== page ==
Watching paint dry isn’t how to spend a weekend. Watching artists at work, on the other hand, is. They do the waiting while you admire their technique, the subject matter and the fact that Kitsap County has so many talented painters who work en plein air (French for outside). On May 12th you have an opportunity to see them at work at Poulsbo’s waterfront park as they vie for cash prizes in a timed event called Paint Out Poulsbo. In mid-August you can see them at work in Winslow on Bainbridge Island. Check out the details in my latest article published in West Sound Home and Garden.
I walked the three mile round trip loop of Belfair’s Theler Wetland Trails today expecting to write about the well maintained trail system, the habitat and the birds. Instead I’m writing about the art and memorial benches. Yes, the trails and bird watching are worthy subjects, but I was alternately distracted, inspired and made contemplative by the man made objects in the ecosystem.
It began at the entrance with a charming memorial called Zachary’s Playground. I don’t know who Zachary was, but the idea of a loving memorial for living children made me pause and wonder about Zachary and his family.
A bit further down the path was a bright green metal memorial bench dedicated to Harriet Root. I have no idea who Harriet was, but the pot of pink flowers next to the bench told me somebody cared very much about her.
The actual entrance to the trail is marked by an elaborate metal gate of native trees and shrubs – a beautiful ode to the art of metalwork.
Continuing down the path are carved wooden sculptures that greet the entrance to the Mary Theler Exhibit Building.
Mounted next to the building is a 27 foot whale skeleton, one of the most complete in Washington. A two year old grey whale washed ashore near Belfair State Park in 1999 and was buried to decompose. Two years later it was cleaned, dried and reconstructed before being placed on display after a dedication ceremony led by the local Skokomish Nation.
Behind the Mary Theler Exhibit Center is a salmon mural of intricate Northwest wildlife scenes.
…..and a Bob Dylan tribute
…….and a sculpture of a great blue heron made of metal rectangles engraved with names.
The next memorial bench was dedicated to Shelley Horton who would have recently celebrated her 50th birthday. I don’t know who Shelly was but my guess is that she loved a party and I’m pretty sure I would have liked knowing her.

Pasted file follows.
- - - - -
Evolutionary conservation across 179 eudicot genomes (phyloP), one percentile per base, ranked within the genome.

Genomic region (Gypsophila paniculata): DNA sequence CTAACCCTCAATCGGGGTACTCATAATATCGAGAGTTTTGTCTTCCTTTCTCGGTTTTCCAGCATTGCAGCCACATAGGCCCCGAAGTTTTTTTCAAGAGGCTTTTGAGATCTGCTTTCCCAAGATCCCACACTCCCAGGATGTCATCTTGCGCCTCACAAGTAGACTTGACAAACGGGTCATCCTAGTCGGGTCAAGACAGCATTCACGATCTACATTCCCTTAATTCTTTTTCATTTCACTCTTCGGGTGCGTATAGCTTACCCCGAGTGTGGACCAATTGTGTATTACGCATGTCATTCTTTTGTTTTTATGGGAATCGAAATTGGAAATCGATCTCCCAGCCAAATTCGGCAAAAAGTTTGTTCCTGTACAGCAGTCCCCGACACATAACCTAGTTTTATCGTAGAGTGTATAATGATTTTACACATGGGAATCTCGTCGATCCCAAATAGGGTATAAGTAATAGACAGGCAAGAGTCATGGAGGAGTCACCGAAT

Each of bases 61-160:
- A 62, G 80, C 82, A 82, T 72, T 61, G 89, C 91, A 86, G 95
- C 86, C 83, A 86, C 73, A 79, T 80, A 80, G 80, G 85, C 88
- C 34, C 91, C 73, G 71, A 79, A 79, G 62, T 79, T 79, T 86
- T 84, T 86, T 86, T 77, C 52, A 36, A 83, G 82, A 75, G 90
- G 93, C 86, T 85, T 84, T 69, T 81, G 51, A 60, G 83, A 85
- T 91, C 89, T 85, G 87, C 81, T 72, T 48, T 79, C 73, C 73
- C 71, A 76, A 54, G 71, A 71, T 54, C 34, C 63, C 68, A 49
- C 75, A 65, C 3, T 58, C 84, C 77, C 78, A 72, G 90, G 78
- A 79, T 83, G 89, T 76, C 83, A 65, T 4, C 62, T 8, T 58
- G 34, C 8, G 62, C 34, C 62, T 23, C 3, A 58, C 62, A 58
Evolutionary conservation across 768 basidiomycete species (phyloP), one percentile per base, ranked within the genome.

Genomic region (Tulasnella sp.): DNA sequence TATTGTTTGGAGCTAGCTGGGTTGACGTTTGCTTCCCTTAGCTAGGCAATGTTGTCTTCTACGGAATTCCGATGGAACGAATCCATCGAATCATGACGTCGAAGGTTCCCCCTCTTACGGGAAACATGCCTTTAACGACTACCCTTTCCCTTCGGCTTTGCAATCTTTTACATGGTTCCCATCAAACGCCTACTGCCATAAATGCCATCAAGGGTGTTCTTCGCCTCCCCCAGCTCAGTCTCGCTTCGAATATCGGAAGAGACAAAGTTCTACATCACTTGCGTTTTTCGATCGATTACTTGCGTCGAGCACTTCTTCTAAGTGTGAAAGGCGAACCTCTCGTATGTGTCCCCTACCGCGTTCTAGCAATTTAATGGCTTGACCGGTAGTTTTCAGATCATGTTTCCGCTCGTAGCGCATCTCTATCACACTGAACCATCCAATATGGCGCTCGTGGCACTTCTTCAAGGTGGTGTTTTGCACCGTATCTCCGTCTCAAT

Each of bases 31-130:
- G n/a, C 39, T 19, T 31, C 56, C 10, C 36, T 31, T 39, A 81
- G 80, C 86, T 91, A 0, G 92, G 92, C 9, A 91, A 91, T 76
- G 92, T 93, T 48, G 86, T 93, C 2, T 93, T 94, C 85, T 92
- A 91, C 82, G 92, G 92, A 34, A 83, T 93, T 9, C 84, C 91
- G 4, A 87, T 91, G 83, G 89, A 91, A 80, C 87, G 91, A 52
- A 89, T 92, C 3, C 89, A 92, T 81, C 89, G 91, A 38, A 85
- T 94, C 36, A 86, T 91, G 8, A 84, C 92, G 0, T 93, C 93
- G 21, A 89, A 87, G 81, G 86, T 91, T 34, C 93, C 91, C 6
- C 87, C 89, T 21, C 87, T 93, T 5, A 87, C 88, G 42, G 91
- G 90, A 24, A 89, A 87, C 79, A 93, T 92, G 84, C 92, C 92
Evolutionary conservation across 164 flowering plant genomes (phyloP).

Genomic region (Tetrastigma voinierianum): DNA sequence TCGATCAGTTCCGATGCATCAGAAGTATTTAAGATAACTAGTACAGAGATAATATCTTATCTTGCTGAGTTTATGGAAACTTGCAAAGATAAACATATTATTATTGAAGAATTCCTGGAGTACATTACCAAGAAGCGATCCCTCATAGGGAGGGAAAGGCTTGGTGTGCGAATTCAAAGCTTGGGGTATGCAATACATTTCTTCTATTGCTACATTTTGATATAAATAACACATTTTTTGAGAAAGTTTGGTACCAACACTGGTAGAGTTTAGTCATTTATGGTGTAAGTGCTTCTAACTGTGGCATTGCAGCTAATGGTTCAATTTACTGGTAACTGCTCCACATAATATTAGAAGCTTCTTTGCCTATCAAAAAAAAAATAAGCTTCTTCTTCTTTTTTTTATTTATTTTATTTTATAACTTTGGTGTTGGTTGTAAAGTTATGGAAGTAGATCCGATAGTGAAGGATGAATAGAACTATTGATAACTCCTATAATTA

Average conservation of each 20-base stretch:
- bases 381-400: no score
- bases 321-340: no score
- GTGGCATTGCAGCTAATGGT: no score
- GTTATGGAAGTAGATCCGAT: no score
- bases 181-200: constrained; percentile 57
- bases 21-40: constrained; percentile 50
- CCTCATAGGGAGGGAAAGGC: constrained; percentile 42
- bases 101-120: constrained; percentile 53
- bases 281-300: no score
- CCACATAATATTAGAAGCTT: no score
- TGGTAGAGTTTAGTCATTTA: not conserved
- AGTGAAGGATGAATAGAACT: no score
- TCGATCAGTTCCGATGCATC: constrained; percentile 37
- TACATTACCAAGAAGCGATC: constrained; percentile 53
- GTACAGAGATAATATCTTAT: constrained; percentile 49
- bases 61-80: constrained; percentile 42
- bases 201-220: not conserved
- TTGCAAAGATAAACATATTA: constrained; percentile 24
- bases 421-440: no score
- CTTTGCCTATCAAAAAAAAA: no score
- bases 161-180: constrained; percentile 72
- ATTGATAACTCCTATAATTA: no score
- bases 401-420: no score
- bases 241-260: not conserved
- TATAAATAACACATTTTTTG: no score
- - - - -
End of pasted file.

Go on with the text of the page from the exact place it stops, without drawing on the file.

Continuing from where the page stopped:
Then came an aggregate concrete memorial bench to Florence Crosswhite who must have loved great blue herons. I would have liked her as well.
This simple memorial bench to Kathleen Landrum sat on a small promontory overlooking the estuary. It didn’t need any adornment. Its placement begged for some sitting and thinking.
My wetlands trail walk turned out to be much more than an opportunity to get some exercise on a rare no rain day. Whoever planned for the art and memorial benches turned my walk into a more soul-feeding activity. There were people who cared about the wetlands and wanted to have a trace of themselves memorialized there. There were artists who integrated the wetlands habitat into metal work, sculpture and painting. And Bob Dylan had something to say about the ecosystem as well. It felt like I had company on my walk. It will take community to save places like Theler Wetlands and maybe that was the message I was supposed to hear.
Posted on a vibrant yellow sticky note (the extra large kind) behind my computer is a list of topics I keep intending to blog about but don’t because I’m so easily distracted by other topics. The Suquamish Museum, that beautiful and educational gem showcasing Suquamish Tribal history and artifacts as well as temporary exhibitions about other Salish Sea tribes, is a 15 minute drive from my house. At 34 years old, it’s one of the first tribally owned and curated museums in the country. I often take guests there. I intended to blog about it. But writer Kristin Butler beat me to it in an informative article published in Indian Country Today. I share it here.
There are nine public and semi-public labyrinths in Kitsap County. Nine contemplative circular walking paths, all evolving from a labyrinth history that began in 5th century Egypt. I posted a blog about it last year and then revised it for use by West Sound Home and Garden’s online magazine who published it here.
I’m a walker. But you already know that from this, this and this post. In my ongoing search for interesting Kitsap walking paths, I discovered Winslow’s Waterfront Loop Trails, a series of interconnected walking routes that hug the shores of Eagle Harbor and then loop back through downtown commercial and residential Winslow past interesting sites. A handy walking map can be found at the ends of the trail or downloaded here.
Armed with the detailed map, I discovered I’d previously walked portions of the trail, but walked it without really knowing the history and sites along the way. With the map I discovered I’d unwittingly passed by:
- The only known grove of Monterey Pines in King or Kitsap counties.
- A shipyard that built WWII minesweepers
- The site of an old strawberry cannery
- The filled in ravine that formerly divided Winslow into two communities
- Historic bungalows lived in by shipyard workers
And 6. My favorite Bainbridge pub located in Ambrose Grow’s 1880’s home
There are two loops to the Waterfront Trail, each about two miles long. This is a historical and nature walk that’s best done with plenty of time to observe the sites. For a deep dive into the history, the walk conveniently passes the Island Center School House which now serves as the Bainbridge Island Historical Museum. The museum is filled with artifacts of the island’s past and very helpful staff who want to insure all your questions are answered.